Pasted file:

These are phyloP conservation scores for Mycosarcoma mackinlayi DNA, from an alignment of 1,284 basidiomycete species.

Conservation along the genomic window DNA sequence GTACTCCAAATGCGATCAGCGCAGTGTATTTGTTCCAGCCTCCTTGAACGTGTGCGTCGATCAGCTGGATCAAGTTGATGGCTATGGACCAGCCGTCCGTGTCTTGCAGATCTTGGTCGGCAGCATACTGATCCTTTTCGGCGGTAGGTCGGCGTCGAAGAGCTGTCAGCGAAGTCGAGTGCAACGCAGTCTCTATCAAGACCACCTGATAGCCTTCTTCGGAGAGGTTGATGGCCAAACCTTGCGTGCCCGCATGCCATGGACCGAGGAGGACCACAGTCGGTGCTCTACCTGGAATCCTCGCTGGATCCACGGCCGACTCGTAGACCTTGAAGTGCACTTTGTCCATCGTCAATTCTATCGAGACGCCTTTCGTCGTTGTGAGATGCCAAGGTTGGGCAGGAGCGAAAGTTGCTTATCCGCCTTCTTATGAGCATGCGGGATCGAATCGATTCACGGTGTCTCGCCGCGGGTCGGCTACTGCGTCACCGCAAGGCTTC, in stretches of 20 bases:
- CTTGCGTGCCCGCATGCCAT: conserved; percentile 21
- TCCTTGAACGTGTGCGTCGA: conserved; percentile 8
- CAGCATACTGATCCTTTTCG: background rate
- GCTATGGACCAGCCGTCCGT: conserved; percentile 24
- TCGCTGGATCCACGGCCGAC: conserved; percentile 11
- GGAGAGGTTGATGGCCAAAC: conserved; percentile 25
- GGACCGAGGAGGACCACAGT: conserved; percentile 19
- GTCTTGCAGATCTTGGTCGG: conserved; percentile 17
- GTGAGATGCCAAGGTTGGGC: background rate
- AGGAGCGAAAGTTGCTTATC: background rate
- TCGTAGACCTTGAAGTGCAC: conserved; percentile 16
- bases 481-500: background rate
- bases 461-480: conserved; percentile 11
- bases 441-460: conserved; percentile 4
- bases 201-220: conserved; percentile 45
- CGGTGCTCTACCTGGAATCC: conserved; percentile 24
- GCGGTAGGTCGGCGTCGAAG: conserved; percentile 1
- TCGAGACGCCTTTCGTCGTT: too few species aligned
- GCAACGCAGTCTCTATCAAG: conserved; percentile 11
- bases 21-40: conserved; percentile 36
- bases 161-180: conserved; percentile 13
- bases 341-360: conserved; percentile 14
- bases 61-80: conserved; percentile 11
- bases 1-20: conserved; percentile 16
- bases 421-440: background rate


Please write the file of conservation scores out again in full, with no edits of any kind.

These are phyloP conservation scores for Mycosarcoma mackinlayi DNA, from an alignment of 1,284 basidiomycete species.

Conservation along the genomic window DNA sequence GTACTCCAAATGCGATCAGCGCAGTGTATTTGTTCCAGCCTCCTTGAACGTGTGCGTCGATCAGCTGGATCAAGTTGATGGCTATGGACCAGCCGTCCGTGTCTTGCAGATCTTGGTCGGCAGCATACTGATCCTTTTCGGCGGTAGGTCGGCGTCGAAGAGCTGTCAGCGAAGTCGAGTGCAACGCAGTCTCTATCAAGACCACCTGATAGCCTTCTTCGGAGAGGTTGATGGCCAAACCTTGCGTGCCCGCATGCCATGGACCGAGGAGGACCACAGTCGGTGCTCTACCTGGAATCCTCGCTGGATCCACGGCCGACTCGTAGACCTTGAAGTGCACTTTGTCCATCGTCAATTCTATCGAGACGCCTTTCGTCGTTGTGAGATGCCAAGGTTGGGCAGGAGCGAAAGTTGCTTATCCGCCTTCTTATGAGCATGCGGGATCGAATCGATTCACGGTGTCTCGCCGCGGGTCGGCTACTGCGTCACCGCAAGGCTTC, in stretches of 20 bases:
- CTTGCGTGCCCGCATGCCAT: conserved; percentile 21
- TCCTTGAACGTGTGCGTCGA: conserved; percentile 8
- CAGCATACTGATCCTTTTCG: background rate
- GCTATGGACCAGCCGTCCGT: conserved; percentile 24
- TCGCTGGATCCACGGCCGAC: conserved; percentile 11
- GGAGAGGTTGATGGCCAAAC: conserved; percentile 25
- GGACCGAGGAGGACCACAGT: conserved; percentile 19
- GTCTTGCAGATCTTGGTCGG: conserved; percentile 17
- GTGAGATGCCAAGGTTGGGC: background rate
- AGGAGCGAAAGTTGCTTATC: background rate
- TCGTAGACCTTGAAGTGCAC: conserved; percentile 16
- bases 481-500: background rate
- bases 461-480: conserved; percentile 11
- bases 441-460: conserved; percentile 4
- bases 201-220: conserved; percentile 45
- CGGTGCTCTACCTGGAATCC: conserved; percentile 24
- GCGGTAGGTCGGCGTCGAAG: conserved; percentile 1
- TCGAGACGCCTTTCGTCGTT: too few species aligned
- GCAACGCAGTCTCTATCAAG: conserved; percentile 11
- bases 21-40: conserved; percentile 36
- bases 161-180: conserved; percentile 13
- bases 341-360: conserved; percentile 14
- bases 61-80: conserved; percentile 11
- bases 1-20: conserved; percentile 16
- bases 421-440: background rate